Virtual Reality and the Ever Combining Worlds of Media

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Mads Mikkelsen in the upcoming Video Game Death Stranding

Konami, one of Japan’s video gaming giants, recently had what can be called a minor coup. Its top producers, Hideo Kojima, scraped up a large portion of the company’s talents under him as well as the horror-genre sequel Silent Hill as he severed ties with Konami to form his new studio: Kojima Productions.

The Company’s first project, which carried over a lot of the talent from the now canceled Silent Hill, featured an all-star line up: Norman Reedus from The Walking Dead, Mads Mikkelsen from Casino Royale, Guillermo Del Toro from Pan’s Labyrinth, and Junji Ito – the greatest comic book horror master alive today. Some of the biggest names spanning across multiple forms of media came together to create a video game.

The reason I’m prefacing this article Kojima Production’s new game is that there had been a fair amount of criticism behind Virtual Reality and its potential uses outside of video gaming. The technology does face a lot of difficulties compared to traditional film making: Its ability to allow users a 360 degree view basically kills direction in camera placement, giving the users an ability to move creates a similar problem, and film makers can no longer direct audiences to a point of interest or emphasize certain points of importance in their film, thereby eliminating part of their artistic expression.

However, from Kojima’s point of view, we are constantly on a journey towards the merging of different forms of media. The fact the roster of actors involved in video games contain Kevin Spacey, Liam Neeson, Mads Mikkelsen and Guilermo Del Toro shows that artist and directors are excited about this new realm of media instead of shying away from it.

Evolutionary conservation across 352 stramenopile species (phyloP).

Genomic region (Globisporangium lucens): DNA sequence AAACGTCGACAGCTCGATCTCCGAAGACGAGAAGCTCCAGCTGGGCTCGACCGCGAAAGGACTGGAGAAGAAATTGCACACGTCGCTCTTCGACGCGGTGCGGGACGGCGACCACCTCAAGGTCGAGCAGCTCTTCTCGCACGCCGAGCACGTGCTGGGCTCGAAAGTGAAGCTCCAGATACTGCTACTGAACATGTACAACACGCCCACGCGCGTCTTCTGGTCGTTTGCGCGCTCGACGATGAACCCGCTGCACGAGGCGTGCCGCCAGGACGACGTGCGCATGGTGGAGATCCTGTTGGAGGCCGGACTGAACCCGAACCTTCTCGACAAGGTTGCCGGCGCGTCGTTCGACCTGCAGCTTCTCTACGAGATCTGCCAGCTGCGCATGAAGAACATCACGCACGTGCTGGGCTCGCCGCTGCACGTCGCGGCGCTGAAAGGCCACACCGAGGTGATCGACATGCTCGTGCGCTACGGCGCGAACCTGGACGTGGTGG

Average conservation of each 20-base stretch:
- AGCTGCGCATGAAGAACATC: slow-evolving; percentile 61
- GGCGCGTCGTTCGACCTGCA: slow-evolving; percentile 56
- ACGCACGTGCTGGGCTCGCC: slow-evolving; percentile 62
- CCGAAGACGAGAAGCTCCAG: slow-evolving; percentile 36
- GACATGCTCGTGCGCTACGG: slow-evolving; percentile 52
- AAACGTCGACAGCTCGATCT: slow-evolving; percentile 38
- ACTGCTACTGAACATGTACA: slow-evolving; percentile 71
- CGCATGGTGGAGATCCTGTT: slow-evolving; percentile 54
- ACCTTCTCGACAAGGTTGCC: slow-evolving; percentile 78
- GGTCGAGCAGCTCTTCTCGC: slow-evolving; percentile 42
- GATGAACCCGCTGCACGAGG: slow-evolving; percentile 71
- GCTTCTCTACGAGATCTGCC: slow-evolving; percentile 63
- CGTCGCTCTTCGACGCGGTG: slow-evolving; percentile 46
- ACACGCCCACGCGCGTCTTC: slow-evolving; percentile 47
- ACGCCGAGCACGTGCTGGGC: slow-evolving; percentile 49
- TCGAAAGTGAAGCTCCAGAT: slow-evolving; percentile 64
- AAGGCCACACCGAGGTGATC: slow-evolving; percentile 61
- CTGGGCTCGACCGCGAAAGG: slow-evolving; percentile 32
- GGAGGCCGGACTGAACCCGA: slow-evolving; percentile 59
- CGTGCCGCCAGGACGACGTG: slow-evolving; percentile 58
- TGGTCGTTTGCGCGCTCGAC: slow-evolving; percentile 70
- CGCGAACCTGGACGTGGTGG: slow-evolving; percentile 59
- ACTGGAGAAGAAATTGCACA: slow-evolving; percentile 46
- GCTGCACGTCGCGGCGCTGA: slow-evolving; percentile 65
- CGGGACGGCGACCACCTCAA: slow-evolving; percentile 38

Virtual Reality is be the very first instance this merging began. The game Silent Hill published in 1999 serves as one of the first examples of how video games and film could be combined successfully. Instead of giving us a simple 8-bit sprite of a superman performing impossible tasks, we are met with an extremely grounded, albeit a little boring protagonist, Harry Townshend.

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Screenshot from Silent Hill as Harry faces off one of the monsters in the fog covered town

For one of the first times, a video game protagonist felt real. As Harry travels through the haunted town of Silent Hill, we begin to question Harry’s version of reality, of the monster he sees as he was revealed to be mentally unstable. While other horror games were hurling random objects at you in order to create jump scares, Silent Hill was creating scenes like this:

If this game had done anything, it proved that video games need not be an outlet for our childish dreams or violent intentions, but also as pieces of art that has the potential to contribute immensely to a specific genre or medium. Here’s to hoping that Virtual Reality will do the same to culture in the near future.

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